Robert Dudley, fifth son of John Dudley and his wife, Jane Guildford gave his day of birth as 24 June but the actual date is nowhere recorded.
The Hilliard miniature of 1576 said he was 44 years old at the time which gives a year of 1532 or 1533 depending on when it was executed.
At the time of Robert's birth, his father was a rising man at the court of Henry VIII. 
Henry VIII (d. Jan 1547), was succeeded by his child Edward VI, then aged 9, who was heavily under the influence of his uncles, Edward Seymour (who became Lord Protector of the Realm and Duke of Somerset) and his brother, Thomas.
The Seymours were overthrown and by February 1550 Robert's father, by then Earl of Warwick, had become leader of the Council  and effectively ruler of England.
Princess Elizabeth was sent to the Tower at this time and it is thought that this was when Robert's great friendship with Elizabeth developed.
During their time in the Tower, Robert and his brother John, carved their names.
After the Queen's marriage had taken place the remaining Dudley brothers were released not least because of the strenuous efforts made by their mother, Jane Dudley.
Robert was with Elizabeth at Hatfield on 18 November 1558 her accession day and was at once made her master of horse and very quickly became named by the Spanish as the most important person at court being made a Knight of the Garter in 1559.
Amy Dudley was kept firmly in the background. Robert was at Windsor with Elizabeth I when Amy was found dead at the bottom of the stairs at Cumnor Place on 8 September 1560. This gave rise to rumours that she had died by Robert's design so that he would be able to marry the Queen, rumours that have not abated to this day. 
To make him a suitable candidate, she created him Earl of Leicester (Note that he was also said to have been created Earl in 1561, taking the same arms as his brother, Ambrose);  and granted him Kenilworth Manor and Castle, and lands in Denbigh and Chirk.
Mary, Queen of Scots was interested but Robert declined.
It was a somewhat surprising episode since the Queen could hardly bear to have him out of her sight and he was largely treated and behaved as her consort.
By 1566 he wrote of Elizabeth I, that he truly believed that she would never marry. They had become friends, he said, before she was 8 years old and she had said it then and later when she was old enough to marry.  Even so the Queen was possessive and jealous of the women her favourites loved.
The Queen and Robert were both in their late thirties and any prospect that they might some day marry and have heirs to inherit the throne had almost vanished. Even so he chose not to marry Douglas for fear of losing the Queen's favour and his own power and influence. Douglas bore him a son, Robert, in 1574.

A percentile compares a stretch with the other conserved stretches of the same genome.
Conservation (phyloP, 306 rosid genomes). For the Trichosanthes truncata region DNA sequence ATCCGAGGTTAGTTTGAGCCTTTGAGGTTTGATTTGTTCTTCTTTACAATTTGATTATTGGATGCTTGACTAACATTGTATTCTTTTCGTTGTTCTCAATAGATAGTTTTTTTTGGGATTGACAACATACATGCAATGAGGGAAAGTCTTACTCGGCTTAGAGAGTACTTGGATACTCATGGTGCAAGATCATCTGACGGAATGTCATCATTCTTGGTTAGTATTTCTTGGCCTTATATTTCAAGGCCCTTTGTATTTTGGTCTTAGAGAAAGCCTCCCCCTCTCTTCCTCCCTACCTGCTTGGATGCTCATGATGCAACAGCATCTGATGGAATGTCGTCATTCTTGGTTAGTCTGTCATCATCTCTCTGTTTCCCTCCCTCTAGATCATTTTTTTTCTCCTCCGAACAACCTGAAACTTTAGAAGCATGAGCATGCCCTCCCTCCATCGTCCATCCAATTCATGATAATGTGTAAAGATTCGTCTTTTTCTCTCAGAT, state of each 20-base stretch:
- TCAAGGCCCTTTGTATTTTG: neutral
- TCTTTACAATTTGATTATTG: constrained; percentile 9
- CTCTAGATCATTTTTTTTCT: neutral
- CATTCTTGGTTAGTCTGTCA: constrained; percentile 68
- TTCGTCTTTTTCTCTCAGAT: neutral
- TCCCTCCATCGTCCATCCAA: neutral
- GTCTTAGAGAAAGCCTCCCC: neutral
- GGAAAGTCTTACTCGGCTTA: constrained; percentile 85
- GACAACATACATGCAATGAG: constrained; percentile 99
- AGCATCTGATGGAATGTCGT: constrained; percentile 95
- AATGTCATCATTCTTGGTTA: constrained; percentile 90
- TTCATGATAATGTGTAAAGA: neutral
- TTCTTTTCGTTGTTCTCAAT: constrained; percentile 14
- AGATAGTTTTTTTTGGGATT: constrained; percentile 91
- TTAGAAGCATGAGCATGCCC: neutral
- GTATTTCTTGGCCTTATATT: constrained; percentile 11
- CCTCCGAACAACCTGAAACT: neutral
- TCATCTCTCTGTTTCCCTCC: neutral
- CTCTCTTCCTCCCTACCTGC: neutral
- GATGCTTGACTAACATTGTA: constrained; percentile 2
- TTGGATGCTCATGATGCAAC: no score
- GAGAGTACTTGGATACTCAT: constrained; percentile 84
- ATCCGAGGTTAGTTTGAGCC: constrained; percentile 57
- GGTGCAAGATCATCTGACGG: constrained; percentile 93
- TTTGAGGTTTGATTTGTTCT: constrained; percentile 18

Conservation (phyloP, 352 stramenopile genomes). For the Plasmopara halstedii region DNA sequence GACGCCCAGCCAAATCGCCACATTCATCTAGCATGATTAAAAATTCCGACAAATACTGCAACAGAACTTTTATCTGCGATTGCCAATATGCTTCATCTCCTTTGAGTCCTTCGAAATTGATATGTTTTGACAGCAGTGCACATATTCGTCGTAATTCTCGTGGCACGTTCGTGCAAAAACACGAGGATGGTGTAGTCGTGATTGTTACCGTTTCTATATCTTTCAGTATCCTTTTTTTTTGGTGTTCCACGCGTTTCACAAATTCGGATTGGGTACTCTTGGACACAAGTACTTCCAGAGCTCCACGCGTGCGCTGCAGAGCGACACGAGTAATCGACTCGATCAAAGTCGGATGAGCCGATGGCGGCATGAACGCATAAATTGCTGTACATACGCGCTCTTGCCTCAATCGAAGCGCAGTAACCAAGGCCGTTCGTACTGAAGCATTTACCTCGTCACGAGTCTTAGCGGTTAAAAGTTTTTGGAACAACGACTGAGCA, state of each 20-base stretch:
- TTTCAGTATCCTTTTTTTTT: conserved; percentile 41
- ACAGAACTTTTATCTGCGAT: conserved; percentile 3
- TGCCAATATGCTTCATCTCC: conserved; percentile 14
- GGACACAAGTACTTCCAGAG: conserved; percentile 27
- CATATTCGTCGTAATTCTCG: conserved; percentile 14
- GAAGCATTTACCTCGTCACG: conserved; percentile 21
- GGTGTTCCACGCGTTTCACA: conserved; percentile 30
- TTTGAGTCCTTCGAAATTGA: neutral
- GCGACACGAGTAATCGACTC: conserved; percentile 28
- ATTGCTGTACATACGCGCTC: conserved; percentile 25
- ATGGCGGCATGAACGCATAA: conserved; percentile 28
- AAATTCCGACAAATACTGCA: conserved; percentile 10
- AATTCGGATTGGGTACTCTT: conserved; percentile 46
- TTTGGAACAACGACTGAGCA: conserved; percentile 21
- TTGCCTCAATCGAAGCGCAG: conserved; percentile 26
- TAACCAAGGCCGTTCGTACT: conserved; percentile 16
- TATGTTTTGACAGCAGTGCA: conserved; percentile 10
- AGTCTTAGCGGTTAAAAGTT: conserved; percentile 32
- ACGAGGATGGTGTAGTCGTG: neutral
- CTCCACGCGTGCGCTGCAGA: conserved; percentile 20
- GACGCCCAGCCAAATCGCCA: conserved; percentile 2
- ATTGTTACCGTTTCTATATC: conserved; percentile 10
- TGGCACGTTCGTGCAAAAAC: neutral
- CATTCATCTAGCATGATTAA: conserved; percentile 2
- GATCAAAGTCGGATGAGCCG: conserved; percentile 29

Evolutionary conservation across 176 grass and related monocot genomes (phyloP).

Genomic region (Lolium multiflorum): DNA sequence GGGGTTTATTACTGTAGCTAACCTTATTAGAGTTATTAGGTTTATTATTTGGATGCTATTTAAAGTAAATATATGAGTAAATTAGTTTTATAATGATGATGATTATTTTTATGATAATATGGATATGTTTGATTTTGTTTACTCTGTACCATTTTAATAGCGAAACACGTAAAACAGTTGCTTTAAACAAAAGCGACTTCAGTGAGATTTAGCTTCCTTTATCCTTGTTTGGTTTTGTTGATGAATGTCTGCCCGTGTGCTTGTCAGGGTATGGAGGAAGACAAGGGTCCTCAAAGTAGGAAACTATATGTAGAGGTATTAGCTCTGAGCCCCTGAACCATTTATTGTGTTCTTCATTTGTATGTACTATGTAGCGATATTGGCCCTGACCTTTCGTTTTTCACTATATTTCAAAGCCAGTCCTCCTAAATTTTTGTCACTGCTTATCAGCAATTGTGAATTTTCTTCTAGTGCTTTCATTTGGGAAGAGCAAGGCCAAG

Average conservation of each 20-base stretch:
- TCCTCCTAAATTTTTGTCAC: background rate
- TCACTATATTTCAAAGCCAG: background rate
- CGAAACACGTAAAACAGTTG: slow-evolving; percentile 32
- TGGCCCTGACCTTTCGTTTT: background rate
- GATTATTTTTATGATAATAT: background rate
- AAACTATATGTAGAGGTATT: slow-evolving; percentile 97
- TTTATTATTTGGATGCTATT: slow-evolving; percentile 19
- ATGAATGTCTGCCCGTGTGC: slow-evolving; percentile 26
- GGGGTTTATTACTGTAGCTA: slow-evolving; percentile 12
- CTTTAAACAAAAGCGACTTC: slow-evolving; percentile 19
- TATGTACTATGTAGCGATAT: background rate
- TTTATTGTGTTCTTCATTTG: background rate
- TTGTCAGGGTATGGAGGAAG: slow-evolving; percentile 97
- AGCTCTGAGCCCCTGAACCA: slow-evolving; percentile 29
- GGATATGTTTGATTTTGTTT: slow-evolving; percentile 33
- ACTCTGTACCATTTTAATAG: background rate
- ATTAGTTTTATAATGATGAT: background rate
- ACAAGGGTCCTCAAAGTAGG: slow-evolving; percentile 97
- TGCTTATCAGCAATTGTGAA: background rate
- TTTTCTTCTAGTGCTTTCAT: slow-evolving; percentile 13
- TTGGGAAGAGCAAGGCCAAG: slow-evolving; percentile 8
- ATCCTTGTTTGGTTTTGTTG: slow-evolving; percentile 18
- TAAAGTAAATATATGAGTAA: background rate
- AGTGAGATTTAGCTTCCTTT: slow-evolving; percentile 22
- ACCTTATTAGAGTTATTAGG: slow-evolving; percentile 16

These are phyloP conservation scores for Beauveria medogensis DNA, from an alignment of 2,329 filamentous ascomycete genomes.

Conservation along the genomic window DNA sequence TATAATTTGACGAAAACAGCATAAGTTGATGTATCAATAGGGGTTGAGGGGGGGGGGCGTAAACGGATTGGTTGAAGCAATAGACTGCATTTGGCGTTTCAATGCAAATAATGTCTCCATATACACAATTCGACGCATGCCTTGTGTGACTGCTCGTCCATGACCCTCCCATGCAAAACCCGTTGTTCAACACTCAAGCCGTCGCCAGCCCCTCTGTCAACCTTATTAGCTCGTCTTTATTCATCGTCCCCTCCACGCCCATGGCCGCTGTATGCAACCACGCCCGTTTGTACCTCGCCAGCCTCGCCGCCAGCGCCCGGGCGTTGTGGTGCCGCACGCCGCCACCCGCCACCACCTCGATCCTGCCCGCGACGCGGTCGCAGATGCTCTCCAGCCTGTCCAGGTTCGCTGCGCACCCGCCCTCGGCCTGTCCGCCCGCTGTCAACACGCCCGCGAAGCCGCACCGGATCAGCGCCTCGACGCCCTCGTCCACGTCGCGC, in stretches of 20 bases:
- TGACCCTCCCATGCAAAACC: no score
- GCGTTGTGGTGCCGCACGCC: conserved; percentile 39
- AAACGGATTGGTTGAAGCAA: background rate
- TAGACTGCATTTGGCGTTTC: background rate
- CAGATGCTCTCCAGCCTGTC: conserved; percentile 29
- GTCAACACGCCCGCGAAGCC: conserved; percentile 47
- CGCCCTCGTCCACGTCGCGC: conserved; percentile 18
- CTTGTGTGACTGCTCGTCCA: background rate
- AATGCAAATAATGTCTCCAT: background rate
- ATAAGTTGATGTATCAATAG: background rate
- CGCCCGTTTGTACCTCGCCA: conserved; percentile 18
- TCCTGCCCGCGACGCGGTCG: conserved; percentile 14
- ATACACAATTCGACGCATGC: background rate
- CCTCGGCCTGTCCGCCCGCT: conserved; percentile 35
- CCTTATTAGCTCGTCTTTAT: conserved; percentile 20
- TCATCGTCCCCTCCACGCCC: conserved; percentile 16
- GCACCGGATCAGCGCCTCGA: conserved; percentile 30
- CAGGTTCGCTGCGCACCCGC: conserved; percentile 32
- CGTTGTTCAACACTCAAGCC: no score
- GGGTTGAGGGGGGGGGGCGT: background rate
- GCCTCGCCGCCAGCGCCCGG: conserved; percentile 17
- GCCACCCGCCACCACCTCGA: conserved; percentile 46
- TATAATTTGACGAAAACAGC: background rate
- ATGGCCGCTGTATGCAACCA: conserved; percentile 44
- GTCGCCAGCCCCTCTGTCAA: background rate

Robert Dudley (b. 07 Aug 1574 Sheen - d. 1649), the explorer and cartographer, is the illegitimate son of Leicester and Douglas Howard, Lady Sheffield (1543-1608). Leicester denied marrying Douglas, but acknowledged paternity.
Though mostly at court Robert also saw to the modernising of his castle at Kenilworth and it was there in 1575 that he entertained Elizabeth with lavish feasting and pagentry.
The marriage did not result in the loss of the Queen's favour when she learned of it, but Lettice was never forgiven.
Robert and Lettice had no more children but he took a keen interest in her children by Devereux.
Prince of Orange
Tension between England and Spain had been an ongoing issue throughout the reign and in 1584 William the Silent, Prince of Orange was murdered, resulting in chaos in the United Provinces.
William the Silent, Prince of Orange
The Dutch looked to England for help and a book called "Leycesters Commonwealth" appeared on the continent, probably printed in Amsterdam, accusing Robert of murdering Amy.
Firm measures were taken to prevent the book from appearing in England and many copies were seized and destroyed.
Elizabeth finally let Robert off the leash and he was dispatched thither under arms in which cause he mortgaged his estates to the sum of £25,000. On 25 January 1586 he accepted the offer to become Governor-General of the United Provinces.
The entire affair was a disaster and after the Battle of Zutphen during which his nephew, Sir Philip Sidney was mortally wounded, he was ordered home.
At the time of the Spanish Armada in 1588 he was made Lieutenant and Captain-General of the Queen's Armies and Companies and was beside the Queen at Tilbury. However he was by this time ailing and set out for Buxton in Derbyshire to take the baths.
Robert died on 4 September 1588 at Cornbury Park in Oxfordshire, having requested in his will that he be buried in the Collegiate Church of St Mary, Warwick.